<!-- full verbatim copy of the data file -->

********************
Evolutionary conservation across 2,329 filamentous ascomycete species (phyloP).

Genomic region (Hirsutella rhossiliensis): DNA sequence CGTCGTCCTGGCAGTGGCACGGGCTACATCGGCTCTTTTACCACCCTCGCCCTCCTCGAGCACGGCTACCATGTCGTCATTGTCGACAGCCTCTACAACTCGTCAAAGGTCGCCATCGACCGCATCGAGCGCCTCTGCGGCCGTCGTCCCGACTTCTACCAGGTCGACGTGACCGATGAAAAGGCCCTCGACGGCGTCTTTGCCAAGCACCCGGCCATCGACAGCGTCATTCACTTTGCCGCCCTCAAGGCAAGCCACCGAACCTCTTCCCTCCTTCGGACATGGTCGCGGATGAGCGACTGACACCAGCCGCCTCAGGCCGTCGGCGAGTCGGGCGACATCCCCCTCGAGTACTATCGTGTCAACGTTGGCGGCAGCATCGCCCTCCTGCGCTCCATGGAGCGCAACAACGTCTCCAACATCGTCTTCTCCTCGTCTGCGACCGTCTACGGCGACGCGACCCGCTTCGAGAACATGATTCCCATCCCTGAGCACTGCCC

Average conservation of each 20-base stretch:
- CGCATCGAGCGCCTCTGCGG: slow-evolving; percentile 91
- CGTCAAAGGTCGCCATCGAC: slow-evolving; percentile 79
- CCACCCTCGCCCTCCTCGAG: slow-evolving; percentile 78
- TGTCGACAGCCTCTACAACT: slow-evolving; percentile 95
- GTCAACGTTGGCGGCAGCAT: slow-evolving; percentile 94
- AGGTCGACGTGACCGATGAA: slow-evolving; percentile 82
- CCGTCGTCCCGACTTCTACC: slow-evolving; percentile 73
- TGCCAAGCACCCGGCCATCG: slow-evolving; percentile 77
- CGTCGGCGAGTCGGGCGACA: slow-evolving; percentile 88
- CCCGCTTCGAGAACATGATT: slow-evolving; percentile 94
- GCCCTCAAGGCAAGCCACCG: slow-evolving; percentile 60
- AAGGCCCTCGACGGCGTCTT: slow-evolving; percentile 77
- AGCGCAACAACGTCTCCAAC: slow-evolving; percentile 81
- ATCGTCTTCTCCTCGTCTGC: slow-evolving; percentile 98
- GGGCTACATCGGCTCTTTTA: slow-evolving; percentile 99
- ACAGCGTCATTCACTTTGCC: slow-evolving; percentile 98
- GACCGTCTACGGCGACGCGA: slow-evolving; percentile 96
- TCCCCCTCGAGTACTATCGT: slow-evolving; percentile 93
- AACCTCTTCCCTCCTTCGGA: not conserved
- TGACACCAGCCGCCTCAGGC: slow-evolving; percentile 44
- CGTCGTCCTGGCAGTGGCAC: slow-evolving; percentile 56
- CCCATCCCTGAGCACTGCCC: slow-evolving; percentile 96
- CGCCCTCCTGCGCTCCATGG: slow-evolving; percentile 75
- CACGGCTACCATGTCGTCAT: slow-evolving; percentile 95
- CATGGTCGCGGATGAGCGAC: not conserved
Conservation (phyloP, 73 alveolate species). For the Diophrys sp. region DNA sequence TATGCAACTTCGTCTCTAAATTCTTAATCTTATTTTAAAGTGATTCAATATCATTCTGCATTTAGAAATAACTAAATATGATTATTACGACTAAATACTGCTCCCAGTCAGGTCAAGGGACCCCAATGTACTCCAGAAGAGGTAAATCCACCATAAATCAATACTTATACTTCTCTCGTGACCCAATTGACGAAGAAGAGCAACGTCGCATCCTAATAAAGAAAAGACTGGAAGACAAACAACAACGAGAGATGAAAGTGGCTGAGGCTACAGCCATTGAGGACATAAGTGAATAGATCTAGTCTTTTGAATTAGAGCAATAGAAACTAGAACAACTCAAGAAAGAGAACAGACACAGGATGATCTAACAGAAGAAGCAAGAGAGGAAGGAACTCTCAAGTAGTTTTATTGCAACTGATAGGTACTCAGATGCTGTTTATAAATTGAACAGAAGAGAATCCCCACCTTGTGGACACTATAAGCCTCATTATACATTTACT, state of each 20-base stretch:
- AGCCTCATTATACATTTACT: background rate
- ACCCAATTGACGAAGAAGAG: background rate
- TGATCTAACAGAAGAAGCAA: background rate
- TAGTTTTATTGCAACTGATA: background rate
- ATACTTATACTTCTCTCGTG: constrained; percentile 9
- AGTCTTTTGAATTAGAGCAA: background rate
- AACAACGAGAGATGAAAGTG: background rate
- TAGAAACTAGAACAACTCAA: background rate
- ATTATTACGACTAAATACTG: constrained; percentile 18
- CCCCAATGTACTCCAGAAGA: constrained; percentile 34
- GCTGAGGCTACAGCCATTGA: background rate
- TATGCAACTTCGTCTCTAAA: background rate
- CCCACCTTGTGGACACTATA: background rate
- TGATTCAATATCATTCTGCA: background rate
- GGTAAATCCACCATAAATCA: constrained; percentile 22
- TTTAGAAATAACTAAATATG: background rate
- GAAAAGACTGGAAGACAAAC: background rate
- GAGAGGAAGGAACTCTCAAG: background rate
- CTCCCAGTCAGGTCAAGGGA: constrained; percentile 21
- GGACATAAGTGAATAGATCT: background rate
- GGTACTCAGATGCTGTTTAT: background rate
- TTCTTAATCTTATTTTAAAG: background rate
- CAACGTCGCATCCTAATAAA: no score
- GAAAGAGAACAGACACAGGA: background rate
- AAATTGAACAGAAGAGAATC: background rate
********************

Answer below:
Evolutionary conservation across 2,329 filamentous ascomycete species (phyloP).

Genomic region (Hirsutella rhossiliensis): DNA sequence CGTCGTCCTGGCAGTGGCACGGGCTACATCGGCTCTTTTACCACCCTCGCCCTCCTCGAGCACGGCTACCATGTCGTCATTGTCGACAGCCTCTACAACTCGTCAAAGGTCGCCATCGACCGCATCGAGCGCCTCTGCGGCCGTCGTCCCGACTTCTACCAGGTCGACGTGACCGATGAAAAGGCCCTCGACGGCGTCTTTGCCAAGCACCCGGCCATCGACAGCGTCATTCACTTTGCCGCCCTCAAGGCAAGCCACCGAACCTCTTCCCTCCTTCGGACATGGTCGCGGATGAGCGACTGACACCAGCCGCCTCAGGCCGTCGGCGAGTCGGGCGACATCCCCCTCGAGTACTATCGTGTCAACGTTGGCGGCAGCATCGCCCTCCTGCGCTCCATGGAGCGCAACAACGTCTCCAACATCGTCTTCTCCTCGTCTGCGACCGTCTACGGCGACGCGACCCGCTTCGAGAACATGATTCCCATCCCTGAGCACTGCCC

Average conservation of each 20-base stretch:
- CGCATCGAGCGCCTCTGCGG: slow-evolving; percentile 91
- CGTCAAAGGTCGCCATCGAC: slow-evolving; percentile 79
- CCACCCTCGCCCTCCTCGAG: slow-evolving; percentile 78
- TGTCGACAGCCTCTACAACT: slow-evolving; percentile 95
- GTCAACGTTGGCGGCAGCAT: slow-evolving; percentile 94
- AGGTCGACGTGACCGATGAA: slow-evolving; percentile 82
- CCGTCGTCCCGACTTCTACC: slow-evolving; percentile 73
- TGCCAAGCACCCGGCCATCG: slow-evolving; percentile 77
- CGTCGGCGAGTCGGGCGACA: slow-evolving; percentile 88
- CCCGCTTCGAGAACATGATT: slow-evolving; percentile 94
- GCCCTCAAGGCAAGCCACCG: slow-evolving; percentile 60
- AAGGCCCTCGACGGCGTCTT: slow-evolving; percentile 77
- AGCGCAACAACGTCTCCAAC: slow-evolving; percentile 81
- ATCGTCTTCTCCTCGTCTGC: slow-evolving; percentile 98
- GGGCTACATCGGCTCTTTTA: slow-evolving; percentile 99
- ACAGCGTCATTCACTTTGCC: slow-evolving; percentile 98
- GACCGTCTACGGCGACGCGA: slow-evolving; percentile 96
- TCCCCCTCGAGTACTATCGT: slow-evolving; percentile 93
- AACCTCTTCCCTCCTTCGGA: not conserved
- TGACACCAGCCGCCTCAGGC: slow-evolving; percentile 44
- CGTCGTCCTGGCAGTGGCAC: slow-evolving; percentile 56
- CCCATCCCTGAGCACTGCCC: slow-evolving; percentile 96
- CGCCCTCCTGCGCTCCATGG: slow-evolving; percentile 75
- CACGGCTACCATGTCGTCAT: slow-evolving; percentile 95
- CATGGTCGCGGATGAGCGAC: not conserved
Conservation (phyloP, 73 alveolate species). For the Diophrys sp. region DNA sequence TATGCAACTTCGTCTCTAAATTCTTAATCTTATTTTAAAGTGATTCAATATCATTCTGCATTTAGAAATAACTAAATATGATTATTACGACTAAATACTGCTCCCAGTCAGGTCAAGGGACCCCAATGTACTCCAGAAGAGGTAAATCCACCATAAATCAATACTTATACTTCTCTCGTGACCCAATTGACGAAGAAGAGCAACGTCGCATCCTAATAAAGAAAAGACTGGAAGACAAACAACAACGAGAGATGAAAGTGGCTGAGGCTACAGCCATTGAGGACATAAGTGAATAGATCTAGTCTTTTGAATTAGAGCAATAGAAACTAGAACAACTCAAGAAAGAGAACAGACACAGGATGATCTAACAGAAGAAGCAAGAGAGGAAGGAACTCTCAAGTAGTTTTATTGCAACTGATAGGTACTCAGATGCTGTTTATAAATTGAACAGAAGAGAATCCCCACCTTGTGGACACTATAAGCCTCATTATACATTTACT, state of each 20-base stretch:
- AGCCTCATTATACATTTACT: background rate
- ACCCAATTGACGAAGAAGAG: background rate
- TGATCTAACAGAAGAAGCAA: background rate
- TAGTTTTATTGCAACTGATA: background rate
- ATACTTATACTTCTCTCGTG: constrained; percentile 9
- AGTCTTTTGAATTAGAGCAA: background rate
- AACAACGAGAGATGAAAGTG: background rate
- TAGAAACTAGAACAACTCAA: background rate
- ATTATTACGACTAAATACTG: constrained; percentile 18
- CCCCAATGTACTCCAGAAGA: constrained; percentile 34
- GCTGAGGCTACAGCCATTGA: background rate
- TATGCAACTTCGTCTCTAAA: background rate
- CCCACCTTGTGGACACTATA: background rate
- TGATTCAATATCATTCTGCA: background rate
- GGTAAATCCACCATAAATCA: constrained; percentile 22
- TTTAGAAATAACTAAATATG: background rate
- GAAAAGACTGGAAGACAAAC: background rate
- GAGAGGAAGGAACTCTCAAG: background rate
- CTCCCAGTCAGGTCAAGGGA: constrained; percentile 21
- GGACATAAGTGAATAGATCT: background rate
- GGTACTCAGATGCTGTTTAT: background rate
- TTCTTAATCTTATTTTAAAG: background rate
- CAACGTCGCATCCTAATAAA: no score
- GAAAGAGAACAGACACAGGA: background rate
- AAATTGAACAGAAGAGAATC: background rate